Maritimers preparing for Hurricane Irene
Some people in the Maritimes are heeding the call of warning of emergency officials in preparation for Hurricane Irene.
The path of the storm is shifting eastward and directly toward the Maritime region. Local weather forecasters are watching closely because it's moving northward over some of the warmest waters in the Atlantic Ocean.
"That puts somewhere eastern Canada feeling some sort of impact from [the hurricane]," said Chris Fogarty, program supervisor of the Canadian Hurricane Centre.
"The degree of impact is still unknown, but with the tracking of it now looking like it's more probable to stay over the ocean, that increases the probability of strong winds getting into Canadian land areas," he said.
People are being advised to get ready just in case.
"If you're down on supplies such as bottled water, maybe some extra batteries, some food that's non-perishable," said Bill Lawlor, director of Disaster Management for the Canadian Red Cross in New Brunswick.
Lawlor advised the public not to wait until the weekend to pick up supplies.
"I can assure you wherever Hurricane Irene ends up falling, there will be a mass exodus to the grocery stores and you want to make sure you can get some things before they should run out, in the event they do run out," he said.
Nova Scotian boaters who tie up their boats at the Dartmouth Yacht club are well aware of the dangers of hurricanes. The marina was destroyed by Hurricane Juan in 2003.
Rob Sabadash was going to set sail southward on Friday, but he's changed his plans.
"You can get into a lot of trouble out there. The seas, they're calling for up to five to 10-metre seas out in the gulf of Maine during this storm and we've got a 45-foot boat and that's a little bit too much for us to take," said Sabadash.
Staff at the Dartmouth Yacht Club say they have a hurricane plan. If it looks imminent, boats will be pulled out of the water and everything gets tied down.
Possible power outages
New Brunswick's Emergency Measures Organization is also asking people to be prepared, especially in the case of power outages.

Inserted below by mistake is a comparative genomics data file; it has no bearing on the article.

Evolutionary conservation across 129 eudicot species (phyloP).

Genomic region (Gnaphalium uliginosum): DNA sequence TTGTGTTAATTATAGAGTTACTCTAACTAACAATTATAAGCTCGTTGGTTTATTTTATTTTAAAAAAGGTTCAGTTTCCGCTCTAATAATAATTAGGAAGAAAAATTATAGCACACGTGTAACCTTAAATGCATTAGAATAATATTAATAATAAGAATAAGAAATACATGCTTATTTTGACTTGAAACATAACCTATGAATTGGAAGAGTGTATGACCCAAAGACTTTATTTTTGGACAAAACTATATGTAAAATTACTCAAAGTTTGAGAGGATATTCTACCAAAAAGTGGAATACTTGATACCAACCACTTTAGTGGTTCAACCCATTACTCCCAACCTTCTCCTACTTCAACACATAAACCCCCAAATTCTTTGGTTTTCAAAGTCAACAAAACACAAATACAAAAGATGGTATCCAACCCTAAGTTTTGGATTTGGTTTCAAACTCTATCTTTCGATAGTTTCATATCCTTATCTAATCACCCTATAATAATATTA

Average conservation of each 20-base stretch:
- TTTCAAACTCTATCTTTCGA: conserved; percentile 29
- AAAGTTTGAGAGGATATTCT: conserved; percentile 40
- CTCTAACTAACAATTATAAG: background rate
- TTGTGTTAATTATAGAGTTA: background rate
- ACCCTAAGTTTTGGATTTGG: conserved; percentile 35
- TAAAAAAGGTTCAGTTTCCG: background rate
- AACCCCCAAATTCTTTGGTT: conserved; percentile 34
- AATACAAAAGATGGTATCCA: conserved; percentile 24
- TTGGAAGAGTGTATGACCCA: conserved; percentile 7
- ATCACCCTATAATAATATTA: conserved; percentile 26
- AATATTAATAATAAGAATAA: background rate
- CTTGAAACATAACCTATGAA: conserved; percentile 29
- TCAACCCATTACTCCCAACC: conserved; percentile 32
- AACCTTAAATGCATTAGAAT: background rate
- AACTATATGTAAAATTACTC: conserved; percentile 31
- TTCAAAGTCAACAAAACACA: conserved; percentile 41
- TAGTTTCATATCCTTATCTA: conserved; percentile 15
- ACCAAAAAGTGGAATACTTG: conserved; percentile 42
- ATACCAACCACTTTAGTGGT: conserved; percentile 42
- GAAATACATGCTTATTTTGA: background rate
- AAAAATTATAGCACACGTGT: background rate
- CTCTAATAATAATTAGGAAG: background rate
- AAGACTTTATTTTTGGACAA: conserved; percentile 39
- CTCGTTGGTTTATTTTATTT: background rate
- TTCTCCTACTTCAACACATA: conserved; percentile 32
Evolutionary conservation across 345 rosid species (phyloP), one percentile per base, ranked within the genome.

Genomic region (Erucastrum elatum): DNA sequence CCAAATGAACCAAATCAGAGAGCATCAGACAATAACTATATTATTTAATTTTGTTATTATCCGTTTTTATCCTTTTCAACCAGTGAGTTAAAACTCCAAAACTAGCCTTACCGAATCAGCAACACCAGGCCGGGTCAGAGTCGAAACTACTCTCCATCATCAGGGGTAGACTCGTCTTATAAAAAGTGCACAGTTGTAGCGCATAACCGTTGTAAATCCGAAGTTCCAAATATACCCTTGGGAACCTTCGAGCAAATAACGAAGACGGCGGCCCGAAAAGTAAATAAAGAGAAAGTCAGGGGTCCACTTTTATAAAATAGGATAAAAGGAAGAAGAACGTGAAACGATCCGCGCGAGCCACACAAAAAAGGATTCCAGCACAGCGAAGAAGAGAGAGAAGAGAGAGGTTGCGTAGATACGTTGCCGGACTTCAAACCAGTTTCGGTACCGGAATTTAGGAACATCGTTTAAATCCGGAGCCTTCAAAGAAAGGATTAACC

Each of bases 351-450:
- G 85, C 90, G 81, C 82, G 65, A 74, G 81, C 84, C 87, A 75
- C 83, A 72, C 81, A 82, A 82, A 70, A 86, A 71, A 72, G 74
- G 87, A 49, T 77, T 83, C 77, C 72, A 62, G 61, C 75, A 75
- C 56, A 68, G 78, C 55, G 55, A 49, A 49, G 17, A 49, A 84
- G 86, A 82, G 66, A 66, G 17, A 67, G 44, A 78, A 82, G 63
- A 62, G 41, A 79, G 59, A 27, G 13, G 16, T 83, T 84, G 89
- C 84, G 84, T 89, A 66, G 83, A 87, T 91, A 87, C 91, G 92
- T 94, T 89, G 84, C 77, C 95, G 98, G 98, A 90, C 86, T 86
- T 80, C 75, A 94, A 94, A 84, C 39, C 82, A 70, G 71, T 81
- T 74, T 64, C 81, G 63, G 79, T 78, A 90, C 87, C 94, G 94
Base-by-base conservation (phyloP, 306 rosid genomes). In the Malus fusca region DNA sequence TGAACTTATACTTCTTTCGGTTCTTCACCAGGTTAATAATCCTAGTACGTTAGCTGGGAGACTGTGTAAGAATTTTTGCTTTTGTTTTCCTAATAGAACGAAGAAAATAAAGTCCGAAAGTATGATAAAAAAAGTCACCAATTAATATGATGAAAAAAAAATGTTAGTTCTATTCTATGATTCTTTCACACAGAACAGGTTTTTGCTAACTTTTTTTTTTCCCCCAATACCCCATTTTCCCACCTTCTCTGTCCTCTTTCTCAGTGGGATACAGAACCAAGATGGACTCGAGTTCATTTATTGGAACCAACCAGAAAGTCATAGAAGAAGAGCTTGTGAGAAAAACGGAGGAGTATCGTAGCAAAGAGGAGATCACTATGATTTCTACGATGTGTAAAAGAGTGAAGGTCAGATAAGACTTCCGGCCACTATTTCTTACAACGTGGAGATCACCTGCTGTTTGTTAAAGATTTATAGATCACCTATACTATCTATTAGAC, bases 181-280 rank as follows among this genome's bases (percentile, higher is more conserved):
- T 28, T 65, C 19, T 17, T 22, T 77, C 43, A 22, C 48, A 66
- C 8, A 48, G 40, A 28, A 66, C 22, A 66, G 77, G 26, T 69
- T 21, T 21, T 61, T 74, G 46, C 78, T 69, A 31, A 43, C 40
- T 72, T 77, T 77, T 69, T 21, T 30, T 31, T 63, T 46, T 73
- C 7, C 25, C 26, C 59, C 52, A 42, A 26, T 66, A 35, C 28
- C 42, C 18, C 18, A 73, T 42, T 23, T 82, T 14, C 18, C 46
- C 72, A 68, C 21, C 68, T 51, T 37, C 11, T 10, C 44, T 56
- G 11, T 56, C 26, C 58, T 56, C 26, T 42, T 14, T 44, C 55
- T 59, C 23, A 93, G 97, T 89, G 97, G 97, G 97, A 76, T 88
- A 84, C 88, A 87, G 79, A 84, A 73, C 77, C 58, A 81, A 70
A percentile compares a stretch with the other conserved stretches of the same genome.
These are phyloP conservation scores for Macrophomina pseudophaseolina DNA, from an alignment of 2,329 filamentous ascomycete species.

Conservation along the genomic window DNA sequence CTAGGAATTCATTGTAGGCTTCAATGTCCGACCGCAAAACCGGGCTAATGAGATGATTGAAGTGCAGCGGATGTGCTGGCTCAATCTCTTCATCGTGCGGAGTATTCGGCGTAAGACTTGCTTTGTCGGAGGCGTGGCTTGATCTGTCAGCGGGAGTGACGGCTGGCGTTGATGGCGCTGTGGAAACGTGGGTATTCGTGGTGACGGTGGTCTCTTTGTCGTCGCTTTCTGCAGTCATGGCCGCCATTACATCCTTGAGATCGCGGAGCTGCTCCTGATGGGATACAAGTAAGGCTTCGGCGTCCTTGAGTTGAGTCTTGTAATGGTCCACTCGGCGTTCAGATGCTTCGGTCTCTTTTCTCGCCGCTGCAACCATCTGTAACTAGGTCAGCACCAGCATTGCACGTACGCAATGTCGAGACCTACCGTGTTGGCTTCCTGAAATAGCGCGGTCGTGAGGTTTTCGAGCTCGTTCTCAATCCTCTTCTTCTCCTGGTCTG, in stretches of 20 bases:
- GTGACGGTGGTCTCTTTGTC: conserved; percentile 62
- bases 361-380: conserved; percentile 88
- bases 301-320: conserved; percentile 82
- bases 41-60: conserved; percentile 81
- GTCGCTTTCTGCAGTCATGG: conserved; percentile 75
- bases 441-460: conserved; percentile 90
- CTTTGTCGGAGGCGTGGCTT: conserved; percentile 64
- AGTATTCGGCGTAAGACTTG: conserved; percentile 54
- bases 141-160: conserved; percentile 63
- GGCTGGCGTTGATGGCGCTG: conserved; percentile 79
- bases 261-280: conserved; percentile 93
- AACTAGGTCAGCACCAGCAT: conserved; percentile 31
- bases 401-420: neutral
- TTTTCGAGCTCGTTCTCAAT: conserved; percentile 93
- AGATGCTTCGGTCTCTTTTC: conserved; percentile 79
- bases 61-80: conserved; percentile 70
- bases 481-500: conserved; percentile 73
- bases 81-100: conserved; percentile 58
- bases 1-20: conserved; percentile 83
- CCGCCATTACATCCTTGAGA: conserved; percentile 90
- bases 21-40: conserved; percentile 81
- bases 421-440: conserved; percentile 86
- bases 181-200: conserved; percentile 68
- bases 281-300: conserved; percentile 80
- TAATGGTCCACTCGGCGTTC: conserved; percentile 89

Branches are often the first things to fly when winds pick up, and power outages often follow if branches land on power lines.
Greg MacCallum, the organization's deputy director, said people should plan for things like power outages.
"In the worst case scenarios, because their homes may be without power, they should certainly be prepared — if not to leave their homes and go someplace where they can have more amenities and comforts to make sure they have their own preparedness sorted out."
In Halifax, crews were busy Wednesday preparing for a possible storm.
"I spoke to my boss this morning and by 11 o'clock we had already taken about 20 or 30 calls. People want you there now," said Fraser Hart, with Arbor Plant Health Care.
Claude Cote, a meteorologist for Environment Canada, said the agency has been keeping a close eye on water levels around the province.
"The water level in many of the tributaries to Saint John went up 60 to 100 cm in the past five days. These values are higher than what we experienced in 2010, however, these are well below the flood stage," said Cote.
However, Environment Canada is recording large increases in water levels in the Nashwaak River. Cote said the Nashwaak can rise quickly when it rains.
"I'm sure that people who have regular flooding of their basements they'll be watching the storm track pretty carefully this weekend and if it looks like its going to dump a lot of rain they'll be lifting stuff off the basement floor," said Peter Salonious, who is with the Nashwaak Watershed Association.
Currently, Hurricane Irene is a Category 3 hurricane moving around the Bahamas, with winds of about 200 kilometres per hour.
Forecasters say Irene could strengthen into a Category 5 hurricane by the time it comes ashore in the U.S.
If it hits the Maritimes, it's predicted to be late Sunday or early Monday.